Real Answers from Real Pilots

Glasses

Not a question of if I can wear glasses or not, but if transition lenses (the ones that darken on their own) are any good in the cockpit? Or should I just get non transition lenses and separate sunglasses? Thanks in advance.

Russ

Russell,

I’m going to go with: personal preference? The issue is usually just with the sunglasses. The safe bet is to use non-polarized. Polarized sunglasses don’t work well in airplanes with a glass cockpit.

I carry two sets: prescription lenses and prescription sunglasses. I like having the option of choosing between the two.

I believe @Chris might use transitions?

Tory

Hi Tory,

Thanks for the answer. I knew polarized lenses weren’t a good option (don’t use them at any rate) and just wanted to make sure that the transition wouldn’t cause a problem or if so what said problems might be. I am going to get another set for a backup soon.

Russ

I haven’t used transitions. So, I can’t say. I can’t say that I’ve flown with anyone that uses transitions either, but that doesn’t mean that transitions are problematic. I’m just saying that I can’t speak on them since I’ve never tried them.

Tory

I have actually found that polarized sunglasses work well in the 737.

Blockquote I have actually found that polarized sunglasses work well in the 737.

Is that because you don’t need fancy glasses to read steam gauges? :wink:

More seriously, past non-aviation experience with transitions is that they aren’t much of an issue during the day, but at night sometimes interior lights can cause the lenses to transition to dark, which might not allow you to see as well inside the flight deck. More modern transition lenses may have solved this issue, I haven’t tried any in a while.

I can see pros and cons to each side though. With the shorter days we have now I am flying more into twilight and trying to swap my prescription sunglasses for regular prescription glasses during a busy time such as coming in to land is a hassle and a potential distraction hazard.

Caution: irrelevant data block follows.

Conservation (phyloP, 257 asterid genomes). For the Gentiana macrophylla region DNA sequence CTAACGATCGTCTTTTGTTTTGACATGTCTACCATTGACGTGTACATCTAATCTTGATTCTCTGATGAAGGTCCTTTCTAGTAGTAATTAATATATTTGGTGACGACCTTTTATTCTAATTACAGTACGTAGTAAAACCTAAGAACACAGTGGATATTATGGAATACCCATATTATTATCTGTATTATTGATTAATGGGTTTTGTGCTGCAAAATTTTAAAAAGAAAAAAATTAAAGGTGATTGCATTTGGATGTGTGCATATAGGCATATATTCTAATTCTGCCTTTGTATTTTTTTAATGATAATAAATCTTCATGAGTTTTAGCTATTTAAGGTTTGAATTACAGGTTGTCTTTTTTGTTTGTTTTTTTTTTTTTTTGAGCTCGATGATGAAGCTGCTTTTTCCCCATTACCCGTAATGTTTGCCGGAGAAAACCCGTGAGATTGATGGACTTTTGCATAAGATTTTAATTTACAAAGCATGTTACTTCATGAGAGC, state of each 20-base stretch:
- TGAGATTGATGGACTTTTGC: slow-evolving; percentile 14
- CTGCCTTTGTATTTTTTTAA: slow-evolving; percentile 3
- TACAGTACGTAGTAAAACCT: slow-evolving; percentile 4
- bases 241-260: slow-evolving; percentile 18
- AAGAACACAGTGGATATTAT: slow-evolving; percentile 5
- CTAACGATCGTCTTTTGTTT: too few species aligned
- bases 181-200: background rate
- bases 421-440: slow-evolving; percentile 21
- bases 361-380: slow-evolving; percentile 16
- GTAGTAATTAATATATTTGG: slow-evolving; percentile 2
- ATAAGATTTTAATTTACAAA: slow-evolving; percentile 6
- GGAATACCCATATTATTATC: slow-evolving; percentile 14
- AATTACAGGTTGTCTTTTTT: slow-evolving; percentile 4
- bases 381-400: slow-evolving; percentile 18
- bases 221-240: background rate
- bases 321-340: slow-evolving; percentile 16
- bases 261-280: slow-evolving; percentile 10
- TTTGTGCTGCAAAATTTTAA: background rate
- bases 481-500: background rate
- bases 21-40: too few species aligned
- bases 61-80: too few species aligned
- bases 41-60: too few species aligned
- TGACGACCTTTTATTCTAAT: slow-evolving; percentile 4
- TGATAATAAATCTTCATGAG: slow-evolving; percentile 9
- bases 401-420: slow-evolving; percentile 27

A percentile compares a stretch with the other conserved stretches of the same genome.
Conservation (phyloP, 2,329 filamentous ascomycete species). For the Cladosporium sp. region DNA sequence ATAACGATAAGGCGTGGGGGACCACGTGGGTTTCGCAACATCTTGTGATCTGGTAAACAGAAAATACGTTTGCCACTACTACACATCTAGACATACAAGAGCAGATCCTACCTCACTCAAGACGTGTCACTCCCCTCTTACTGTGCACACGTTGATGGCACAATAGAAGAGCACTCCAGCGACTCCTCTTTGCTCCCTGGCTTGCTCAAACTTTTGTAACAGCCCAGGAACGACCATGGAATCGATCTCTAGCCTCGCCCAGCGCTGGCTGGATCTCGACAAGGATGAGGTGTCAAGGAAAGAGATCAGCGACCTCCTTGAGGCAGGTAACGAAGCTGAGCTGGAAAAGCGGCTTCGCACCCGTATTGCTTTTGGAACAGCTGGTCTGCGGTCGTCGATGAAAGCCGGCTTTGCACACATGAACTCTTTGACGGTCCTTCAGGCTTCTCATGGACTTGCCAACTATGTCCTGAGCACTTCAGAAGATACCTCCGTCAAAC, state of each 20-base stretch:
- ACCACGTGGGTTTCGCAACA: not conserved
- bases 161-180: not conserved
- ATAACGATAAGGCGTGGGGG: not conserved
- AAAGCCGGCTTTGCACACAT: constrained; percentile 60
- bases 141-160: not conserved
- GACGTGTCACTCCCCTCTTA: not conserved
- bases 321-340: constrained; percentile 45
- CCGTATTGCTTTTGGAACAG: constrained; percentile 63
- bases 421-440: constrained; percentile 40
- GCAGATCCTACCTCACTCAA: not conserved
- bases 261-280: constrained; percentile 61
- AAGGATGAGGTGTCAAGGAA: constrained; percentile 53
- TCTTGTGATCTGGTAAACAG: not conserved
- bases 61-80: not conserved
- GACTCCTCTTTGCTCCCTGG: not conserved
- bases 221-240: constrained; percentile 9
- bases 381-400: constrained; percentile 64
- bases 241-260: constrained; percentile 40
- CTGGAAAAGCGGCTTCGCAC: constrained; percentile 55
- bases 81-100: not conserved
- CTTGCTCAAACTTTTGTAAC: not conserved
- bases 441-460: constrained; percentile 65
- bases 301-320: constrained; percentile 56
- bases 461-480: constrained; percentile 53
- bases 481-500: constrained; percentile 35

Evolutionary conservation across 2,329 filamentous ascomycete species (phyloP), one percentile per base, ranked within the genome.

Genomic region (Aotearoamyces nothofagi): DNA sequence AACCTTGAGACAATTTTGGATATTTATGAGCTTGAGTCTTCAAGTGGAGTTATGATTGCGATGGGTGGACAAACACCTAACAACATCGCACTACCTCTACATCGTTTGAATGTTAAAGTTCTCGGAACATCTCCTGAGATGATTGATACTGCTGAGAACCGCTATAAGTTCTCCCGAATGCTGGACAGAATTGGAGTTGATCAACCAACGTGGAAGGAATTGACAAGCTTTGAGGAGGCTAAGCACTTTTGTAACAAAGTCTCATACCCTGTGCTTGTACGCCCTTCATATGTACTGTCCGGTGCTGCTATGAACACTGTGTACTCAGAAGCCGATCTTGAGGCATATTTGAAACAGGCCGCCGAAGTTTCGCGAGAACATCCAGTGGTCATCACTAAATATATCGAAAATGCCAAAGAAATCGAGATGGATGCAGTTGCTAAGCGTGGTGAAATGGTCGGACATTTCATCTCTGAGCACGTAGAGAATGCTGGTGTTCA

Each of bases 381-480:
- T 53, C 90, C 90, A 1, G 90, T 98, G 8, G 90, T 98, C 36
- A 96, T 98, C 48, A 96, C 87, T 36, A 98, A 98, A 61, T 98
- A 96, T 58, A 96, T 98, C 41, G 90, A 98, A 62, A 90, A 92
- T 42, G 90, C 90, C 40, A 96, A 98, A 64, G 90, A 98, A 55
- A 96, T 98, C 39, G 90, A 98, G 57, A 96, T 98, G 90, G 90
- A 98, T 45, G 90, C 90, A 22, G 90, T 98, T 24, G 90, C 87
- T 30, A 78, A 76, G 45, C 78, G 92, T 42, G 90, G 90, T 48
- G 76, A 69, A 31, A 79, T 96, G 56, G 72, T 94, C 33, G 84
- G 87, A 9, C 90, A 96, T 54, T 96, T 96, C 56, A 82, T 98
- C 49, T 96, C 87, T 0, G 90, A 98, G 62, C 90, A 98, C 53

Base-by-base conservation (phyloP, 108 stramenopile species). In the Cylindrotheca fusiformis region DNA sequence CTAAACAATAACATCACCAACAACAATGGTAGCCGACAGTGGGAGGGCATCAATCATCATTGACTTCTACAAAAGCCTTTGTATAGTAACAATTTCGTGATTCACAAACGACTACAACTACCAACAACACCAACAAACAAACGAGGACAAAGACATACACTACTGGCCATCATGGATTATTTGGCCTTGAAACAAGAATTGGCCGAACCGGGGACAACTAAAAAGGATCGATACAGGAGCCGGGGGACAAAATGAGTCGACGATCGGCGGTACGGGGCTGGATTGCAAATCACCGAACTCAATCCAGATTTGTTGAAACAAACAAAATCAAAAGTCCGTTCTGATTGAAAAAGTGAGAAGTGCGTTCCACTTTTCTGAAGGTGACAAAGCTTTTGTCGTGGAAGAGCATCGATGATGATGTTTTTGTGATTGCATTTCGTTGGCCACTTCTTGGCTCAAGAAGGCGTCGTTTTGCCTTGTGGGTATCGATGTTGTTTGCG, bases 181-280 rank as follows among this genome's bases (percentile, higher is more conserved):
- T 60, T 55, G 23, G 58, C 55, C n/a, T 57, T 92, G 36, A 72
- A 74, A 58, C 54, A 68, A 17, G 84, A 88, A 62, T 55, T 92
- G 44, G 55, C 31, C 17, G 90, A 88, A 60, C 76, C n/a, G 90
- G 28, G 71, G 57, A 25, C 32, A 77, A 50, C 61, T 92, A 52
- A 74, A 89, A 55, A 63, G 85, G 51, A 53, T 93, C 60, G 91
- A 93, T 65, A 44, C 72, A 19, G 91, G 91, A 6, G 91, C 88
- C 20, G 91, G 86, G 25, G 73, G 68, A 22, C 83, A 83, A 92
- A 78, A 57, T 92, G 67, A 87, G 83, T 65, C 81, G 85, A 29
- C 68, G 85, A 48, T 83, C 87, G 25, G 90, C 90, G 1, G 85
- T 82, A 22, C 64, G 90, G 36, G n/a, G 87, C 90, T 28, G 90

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Thanks for the info Alex. Most likely I’ll stick with my current transitions for my primary pair and maybe just a regular prescription without as a backup as I start out with training and such. Then depending on how my experience adjust to what works better for myself.

Russ

Would love to get your feedback on how your transitions work out

Alex

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I will definitely be sharing my experiences as I go through the journey. Will just be a few months till I start due to finishing a prior commitment. But I will keep everyone updated.

I have not flown a steam gauge 737 in well over a decade. The new ones are all glass panels.

Sorry Chris, the wink should have been bigger.

Nothing to be sorry for. Interesting fact, when I first started flying the 737 at Continental, we had the 737-300, 500, 700, 800, and 900 series. Our 7,8, and 900s had glass displays, but they projected round dials. This was to keep them closer to the 300s that we were flying that were steam gauges.

I carry two pair of prescription glasses (in case one breaks), and a pair of prescription sunglasses. As nerdy as it sounds I also carry a set of the magnetic “flip-up” sunglasses to clip on my regular prescription glasses. The last thing I want to deal with when breaking through a layer on approach at dusk was the wrong glasses on my face. The flip up sunglasses allowed me to be able to very quickly transition from sunny on top of the layer to dark under it. A Captain at Great Lakes that flew the Alaskan bush before that taught me this “trick”.

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Arthur,

I actually did think bout getting a pair of ‘flip-up’ sunglasses for the back up pair. I have also given some thought into the dedicated prescription pair of sunglasses.

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